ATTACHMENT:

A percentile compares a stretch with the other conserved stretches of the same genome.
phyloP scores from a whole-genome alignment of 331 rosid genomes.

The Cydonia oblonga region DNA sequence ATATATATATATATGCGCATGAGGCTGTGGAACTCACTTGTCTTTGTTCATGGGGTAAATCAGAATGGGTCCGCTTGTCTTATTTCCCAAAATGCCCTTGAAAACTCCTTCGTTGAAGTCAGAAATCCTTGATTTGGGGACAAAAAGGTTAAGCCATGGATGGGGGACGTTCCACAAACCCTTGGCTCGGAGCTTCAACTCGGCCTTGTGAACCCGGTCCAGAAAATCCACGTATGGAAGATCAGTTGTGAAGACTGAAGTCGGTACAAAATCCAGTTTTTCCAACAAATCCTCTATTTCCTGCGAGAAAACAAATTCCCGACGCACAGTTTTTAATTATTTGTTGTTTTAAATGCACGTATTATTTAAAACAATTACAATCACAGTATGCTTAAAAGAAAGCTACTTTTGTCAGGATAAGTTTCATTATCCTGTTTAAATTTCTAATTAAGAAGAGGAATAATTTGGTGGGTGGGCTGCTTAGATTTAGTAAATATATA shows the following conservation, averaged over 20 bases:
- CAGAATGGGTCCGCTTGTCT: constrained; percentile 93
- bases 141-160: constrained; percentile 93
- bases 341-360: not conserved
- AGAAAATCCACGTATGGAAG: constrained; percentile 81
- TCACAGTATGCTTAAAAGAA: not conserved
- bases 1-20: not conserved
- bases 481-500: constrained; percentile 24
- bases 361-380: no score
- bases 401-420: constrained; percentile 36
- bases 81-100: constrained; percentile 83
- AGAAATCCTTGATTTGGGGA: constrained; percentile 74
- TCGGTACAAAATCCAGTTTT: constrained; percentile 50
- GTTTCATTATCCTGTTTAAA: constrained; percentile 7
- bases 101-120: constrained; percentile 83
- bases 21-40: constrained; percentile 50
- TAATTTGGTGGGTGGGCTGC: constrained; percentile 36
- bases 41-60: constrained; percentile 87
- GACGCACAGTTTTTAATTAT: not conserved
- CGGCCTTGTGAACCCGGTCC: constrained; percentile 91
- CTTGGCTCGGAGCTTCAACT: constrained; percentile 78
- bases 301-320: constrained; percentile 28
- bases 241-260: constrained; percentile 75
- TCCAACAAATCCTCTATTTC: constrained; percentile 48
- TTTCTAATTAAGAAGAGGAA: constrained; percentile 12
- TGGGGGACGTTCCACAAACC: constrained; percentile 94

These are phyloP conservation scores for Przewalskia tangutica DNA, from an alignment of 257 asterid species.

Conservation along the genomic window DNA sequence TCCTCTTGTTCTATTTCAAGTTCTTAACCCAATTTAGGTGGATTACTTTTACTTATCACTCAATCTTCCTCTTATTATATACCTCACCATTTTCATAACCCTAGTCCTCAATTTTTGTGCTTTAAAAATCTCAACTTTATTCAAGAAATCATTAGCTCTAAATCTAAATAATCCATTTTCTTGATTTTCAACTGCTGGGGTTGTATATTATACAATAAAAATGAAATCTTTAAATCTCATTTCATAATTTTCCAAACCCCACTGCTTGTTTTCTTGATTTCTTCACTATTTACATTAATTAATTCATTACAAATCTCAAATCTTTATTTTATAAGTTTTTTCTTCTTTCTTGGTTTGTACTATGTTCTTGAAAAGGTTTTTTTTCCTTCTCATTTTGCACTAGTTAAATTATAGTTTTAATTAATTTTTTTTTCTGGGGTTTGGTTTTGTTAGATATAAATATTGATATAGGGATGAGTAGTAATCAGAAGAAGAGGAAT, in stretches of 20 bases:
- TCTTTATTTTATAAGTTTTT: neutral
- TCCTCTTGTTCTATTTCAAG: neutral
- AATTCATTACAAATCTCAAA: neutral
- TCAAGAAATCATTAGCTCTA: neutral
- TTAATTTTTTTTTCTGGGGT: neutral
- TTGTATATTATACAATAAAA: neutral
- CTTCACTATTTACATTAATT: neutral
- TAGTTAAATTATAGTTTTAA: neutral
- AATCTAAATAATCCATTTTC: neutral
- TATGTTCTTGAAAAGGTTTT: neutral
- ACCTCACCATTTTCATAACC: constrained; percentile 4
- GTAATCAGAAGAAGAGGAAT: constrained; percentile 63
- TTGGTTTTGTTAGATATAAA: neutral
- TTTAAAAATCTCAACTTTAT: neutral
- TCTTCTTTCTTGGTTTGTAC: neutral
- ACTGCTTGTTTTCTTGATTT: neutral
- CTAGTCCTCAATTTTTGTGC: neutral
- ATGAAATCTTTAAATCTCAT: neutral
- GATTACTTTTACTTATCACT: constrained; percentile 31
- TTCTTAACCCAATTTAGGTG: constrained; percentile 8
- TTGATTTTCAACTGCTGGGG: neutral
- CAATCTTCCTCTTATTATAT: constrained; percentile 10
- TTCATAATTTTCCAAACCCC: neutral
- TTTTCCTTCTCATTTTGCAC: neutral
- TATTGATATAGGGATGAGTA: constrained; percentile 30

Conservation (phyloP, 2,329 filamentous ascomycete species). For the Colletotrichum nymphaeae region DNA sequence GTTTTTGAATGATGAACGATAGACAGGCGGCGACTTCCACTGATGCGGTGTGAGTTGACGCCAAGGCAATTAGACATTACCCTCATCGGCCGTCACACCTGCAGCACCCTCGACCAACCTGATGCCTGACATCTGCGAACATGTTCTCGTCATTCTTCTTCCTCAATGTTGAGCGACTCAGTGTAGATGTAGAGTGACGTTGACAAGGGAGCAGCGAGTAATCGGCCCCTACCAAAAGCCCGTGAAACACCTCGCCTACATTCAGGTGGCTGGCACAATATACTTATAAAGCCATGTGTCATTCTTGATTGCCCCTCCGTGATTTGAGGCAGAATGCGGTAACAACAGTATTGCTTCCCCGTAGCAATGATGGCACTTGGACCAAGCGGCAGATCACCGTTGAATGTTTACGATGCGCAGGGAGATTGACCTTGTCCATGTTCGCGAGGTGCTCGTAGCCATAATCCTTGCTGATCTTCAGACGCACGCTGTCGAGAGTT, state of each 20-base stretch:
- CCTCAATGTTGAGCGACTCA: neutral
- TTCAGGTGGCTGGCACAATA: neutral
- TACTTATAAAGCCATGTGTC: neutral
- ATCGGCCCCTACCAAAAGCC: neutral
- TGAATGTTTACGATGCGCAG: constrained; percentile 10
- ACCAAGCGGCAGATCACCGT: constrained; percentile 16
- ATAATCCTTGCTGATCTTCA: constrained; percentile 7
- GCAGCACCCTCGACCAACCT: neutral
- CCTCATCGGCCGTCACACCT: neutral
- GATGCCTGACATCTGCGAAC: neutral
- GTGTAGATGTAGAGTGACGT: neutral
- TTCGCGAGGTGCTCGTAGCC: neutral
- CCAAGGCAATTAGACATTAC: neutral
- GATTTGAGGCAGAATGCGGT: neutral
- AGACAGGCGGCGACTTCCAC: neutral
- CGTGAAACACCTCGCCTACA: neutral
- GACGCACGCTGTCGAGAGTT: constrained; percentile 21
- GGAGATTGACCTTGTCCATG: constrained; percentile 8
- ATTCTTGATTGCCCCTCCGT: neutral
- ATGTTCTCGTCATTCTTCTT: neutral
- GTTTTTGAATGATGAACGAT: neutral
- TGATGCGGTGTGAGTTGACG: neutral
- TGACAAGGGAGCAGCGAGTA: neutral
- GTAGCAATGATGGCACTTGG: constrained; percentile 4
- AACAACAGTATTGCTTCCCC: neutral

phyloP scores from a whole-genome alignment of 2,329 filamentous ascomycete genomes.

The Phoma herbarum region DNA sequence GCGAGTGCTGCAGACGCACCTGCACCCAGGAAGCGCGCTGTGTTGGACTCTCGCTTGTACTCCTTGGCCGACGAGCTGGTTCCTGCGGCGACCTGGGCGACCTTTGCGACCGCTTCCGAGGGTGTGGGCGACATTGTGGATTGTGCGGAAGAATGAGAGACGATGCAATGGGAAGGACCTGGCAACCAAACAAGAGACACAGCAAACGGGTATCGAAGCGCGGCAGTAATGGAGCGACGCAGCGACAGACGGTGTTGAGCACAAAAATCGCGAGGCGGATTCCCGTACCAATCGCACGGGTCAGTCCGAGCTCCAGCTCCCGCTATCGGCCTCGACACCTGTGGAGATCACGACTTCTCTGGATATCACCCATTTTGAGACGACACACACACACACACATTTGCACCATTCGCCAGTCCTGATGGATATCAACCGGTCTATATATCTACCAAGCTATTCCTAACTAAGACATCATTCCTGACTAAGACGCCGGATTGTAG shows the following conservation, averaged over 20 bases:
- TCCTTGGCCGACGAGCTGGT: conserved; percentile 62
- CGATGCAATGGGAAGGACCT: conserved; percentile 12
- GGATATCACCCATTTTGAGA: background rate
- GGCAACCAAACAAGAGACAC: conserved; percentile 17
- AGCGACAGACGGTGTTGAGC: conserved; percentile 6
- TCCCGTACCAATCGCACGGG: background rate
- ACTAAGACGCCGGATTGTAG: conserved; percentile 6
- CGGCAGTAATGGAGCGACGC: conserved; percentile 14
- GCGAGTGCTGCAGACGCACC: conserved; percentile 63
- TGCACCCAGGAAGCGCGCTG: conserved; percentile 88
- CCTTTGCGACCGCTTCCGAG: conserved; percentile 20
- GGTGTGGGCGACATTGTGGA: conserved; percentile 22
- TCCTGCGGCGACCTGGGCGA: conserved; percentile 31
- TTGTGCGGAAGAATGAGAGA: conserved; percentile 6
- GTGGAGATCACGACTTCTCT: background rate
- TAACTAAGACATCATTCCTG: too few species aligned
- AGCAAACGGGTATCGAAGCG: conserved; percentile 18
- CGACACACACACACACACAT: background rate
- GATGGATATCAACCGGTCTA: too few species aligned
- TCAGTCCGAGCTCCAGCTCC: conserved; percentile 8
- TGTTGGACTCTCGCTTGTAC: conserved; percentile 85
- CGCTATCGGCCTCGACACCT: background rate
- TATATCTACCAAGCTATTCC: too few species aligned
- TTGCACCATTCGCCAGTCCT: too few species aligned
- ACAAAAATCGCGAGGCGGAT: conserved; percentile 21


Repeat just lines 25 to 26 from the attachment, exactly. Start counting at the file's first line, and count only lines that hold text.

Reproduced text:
- bases 241-260: constrained; percentile 75
- TCCAACAAATCCTCTATTTC: constrained; percentile 48